It's really quite difficult to explain how one feels when walking around Auschwitz. There aren't really words that feel completely adequate in trying to describe it. The closest I've come to summing it up is by saying it's unbelievable, but even that is meant in so many ways. It's unbelievable in both a good and bad way.
The tour itself was very well done, both by our guide and by the way the museum operates the tours (you have audio sets and headphones that are set to the channel your guide speaks into, so you're listening to a live tour rather than a recording, and even though it's a group tour, it has an appropriately chilling effect of isolation as you listen to the guide via earphones). Auschwitz is also incredibly beautiful, which feels an odd thing to say, but it's true. The old buildings and the leaves that cover the entire spectrum of autumnal colours all lend to a pleasing aesthetic...
Until you walk into one of the blocks and are faced with photographs of starved children, or stopped in front of the execution wall, or peering into windowless cells measuring less than one square metre in which 4-5 people would have had to stand as punishment, or standing in a gas chamber where up to 700 people at a time were mass murdered and where the candles lit in memorium are electric, because there's so much gas seeped into the stone building that actual flame poses a fire hazard. That's where the bad unbelievable comes in - the sheer incomprehensibility of these events, even in the face of the evidence. Did you know they collected the hair from all the human corpses and used it to make netting and textiles? To sell? I didn't. And seeing the massive display of human hair and then the display of a woven cloth that has been scientifically examined and tested to conclude that it is in fact human hair... Incredibly disturbing.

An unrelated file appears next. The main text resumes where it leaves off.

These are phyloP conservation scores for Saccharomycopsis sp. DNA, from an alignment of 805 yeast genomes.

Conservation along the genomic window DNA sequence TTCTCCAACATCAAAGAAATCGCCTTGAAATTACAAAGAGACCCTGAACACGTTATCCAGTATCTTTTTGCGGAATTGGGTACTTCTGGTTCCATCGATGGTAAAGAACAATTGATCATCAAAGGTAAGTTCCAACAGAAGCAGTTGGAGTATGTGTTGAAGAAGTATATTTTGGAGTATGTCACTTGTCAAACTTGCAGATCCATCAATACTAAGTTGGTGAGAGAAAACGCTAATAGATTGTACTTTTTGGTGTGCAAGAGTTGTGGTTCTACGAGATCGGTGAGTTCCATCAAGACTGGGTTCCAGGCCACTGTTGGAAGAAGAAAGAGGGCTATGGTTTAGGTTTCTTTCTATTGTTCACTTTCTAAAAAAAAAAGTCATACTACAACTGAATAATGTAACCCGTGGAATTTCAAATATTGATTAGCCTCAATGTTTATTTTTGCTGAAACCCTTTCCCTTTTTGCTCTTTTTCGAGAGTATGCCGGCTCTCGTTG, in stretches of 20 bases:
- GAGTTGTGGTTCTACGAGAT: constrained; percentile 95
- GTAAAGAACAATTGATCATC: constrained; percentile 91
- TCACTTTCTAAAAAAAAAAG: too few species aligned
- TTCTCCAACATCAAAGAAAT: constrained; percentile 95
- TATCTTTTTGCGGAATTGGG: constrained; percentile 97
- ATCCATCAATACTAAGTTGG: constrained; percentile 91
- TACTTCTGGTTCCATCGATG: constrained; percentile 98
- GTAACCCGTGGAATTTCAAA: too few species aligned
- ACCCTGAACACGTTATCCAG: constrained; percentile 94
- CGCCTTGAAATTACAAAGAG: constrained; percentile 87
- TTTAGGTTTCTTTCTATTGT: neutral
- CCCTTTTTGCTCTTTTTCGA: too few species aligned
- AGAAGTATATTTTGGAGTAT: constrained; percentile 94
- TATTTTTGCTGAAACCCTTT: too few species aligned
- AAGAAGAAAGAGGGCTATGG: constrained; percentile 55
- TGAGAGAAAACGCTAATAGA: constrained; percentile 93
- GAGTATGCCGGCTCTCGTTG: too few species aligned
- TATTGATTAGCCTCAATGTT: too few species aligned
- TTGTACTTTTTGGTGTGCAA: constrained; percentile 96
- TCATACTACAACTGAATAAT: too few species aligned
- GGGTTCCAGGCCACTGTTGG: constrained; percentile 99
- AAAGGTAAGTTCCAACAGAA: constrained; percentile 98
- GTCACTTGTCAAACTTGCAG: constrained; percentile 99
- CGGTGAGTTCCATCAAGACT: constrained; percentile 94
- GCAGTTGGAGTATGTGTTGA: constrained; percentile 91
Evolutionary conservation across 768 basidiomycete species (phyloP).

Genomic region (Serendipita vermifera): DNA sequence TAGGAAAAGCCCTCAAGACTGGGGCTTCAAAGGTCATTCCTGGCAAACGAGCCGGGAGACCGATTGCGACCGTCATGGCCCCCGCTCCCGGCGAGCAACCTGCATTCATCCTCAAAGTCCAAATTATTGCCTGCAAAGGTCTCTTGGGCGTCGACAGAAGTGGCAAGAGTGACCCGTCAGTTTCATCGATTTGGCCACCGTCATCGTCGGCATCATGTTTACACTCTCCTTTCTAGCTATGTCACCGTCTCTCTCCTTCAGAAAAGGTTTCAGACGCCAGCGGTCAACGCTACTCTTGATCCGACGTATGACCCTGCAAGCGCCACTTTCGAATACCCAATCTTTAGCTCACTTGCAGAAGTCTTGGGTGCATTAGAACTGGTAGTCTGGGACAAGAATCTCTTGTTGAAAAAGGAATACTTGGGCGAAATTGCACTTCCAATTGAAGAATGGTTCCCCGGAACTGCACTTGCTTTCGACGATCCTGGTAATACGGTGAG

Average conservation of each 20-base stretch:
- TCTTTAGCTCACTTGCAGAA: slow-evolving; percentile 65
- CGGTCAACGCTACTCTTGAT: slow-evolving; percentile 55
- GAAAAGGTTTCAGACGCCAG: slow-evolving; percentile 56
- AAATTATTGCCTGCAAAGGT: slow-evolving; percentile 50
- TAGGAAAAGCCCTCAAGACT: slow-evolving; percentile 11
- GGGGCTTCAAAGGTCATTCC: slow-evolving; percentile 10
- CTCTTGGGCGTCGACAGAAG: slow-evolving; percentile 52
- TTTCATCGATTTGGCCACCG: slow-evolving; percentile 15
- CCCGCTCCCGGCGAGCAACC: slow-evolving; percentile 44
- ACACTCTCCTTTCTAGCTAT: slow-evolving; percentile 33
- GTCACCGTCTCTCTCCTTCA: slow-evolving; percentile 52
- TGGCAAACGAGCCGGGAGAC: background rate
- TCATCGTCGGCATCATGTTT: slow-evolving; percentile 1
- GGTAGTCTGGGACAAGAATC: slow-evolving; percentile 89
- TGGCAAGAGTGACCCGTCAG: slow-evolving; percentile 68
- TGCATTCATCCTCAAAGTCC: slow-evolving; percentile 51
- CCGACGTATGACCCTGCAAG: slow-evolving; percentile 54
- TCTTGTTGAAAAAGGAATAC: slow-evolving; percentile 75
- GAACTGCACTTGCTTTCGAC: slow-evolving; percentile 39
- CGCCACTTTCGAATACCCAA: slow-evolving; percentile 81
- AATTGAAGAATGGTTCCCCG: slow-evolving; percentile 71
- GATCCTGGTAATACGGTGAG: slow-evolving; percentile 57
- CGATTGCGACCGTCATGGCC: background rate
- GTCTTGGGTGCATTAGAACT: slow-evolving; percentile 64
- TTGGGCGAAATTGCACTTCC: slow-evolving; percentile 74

The tours happen in two parts. The first is at Auschwitz I, where the labour camp was, and the first (and only undemolished) gas chamber remains. The second part is at Auschwitz II - Birkenau, where the camp prisoners resided, where people were first brought, sorted, and registered, and where the primary two crematoria one stood.
When I went, it was raining. Half of part one of the tour was outside, and the entire second half, at Birkenau, was outdoors. So we walked around the camp out in the rain for the day, and it was miserable. Especially part two - no umbrella or hooded garment, boots soaked through from numerous puddles and a vast amount of ashy (yes, those ashes) mud, socks and feet subsequently wet, jeans damp and stuck to legs, water endlessly tricking down the face. It was cold and wet and miserable. But honestly, I'm almost glad it was. Because when you're at Auschwitz and seeing the wooden-slatted "bunks" they slept crammed together in, with conditions being that of starvation and therefore dysentery so diarrhea was soaking into and seeping through the thin so-called mattresses onto the people in the bunk below, and the smell, and the absence of washrooms or toilets or any kind of drinkable water.... The misery of being out in cold rain for a bit is put into perspective. It's a freaking picnic on a warm summer day in comparison.
So yeah, Auschwitz was pretty fucking unbelievable. And that's really the only way I can think to put it.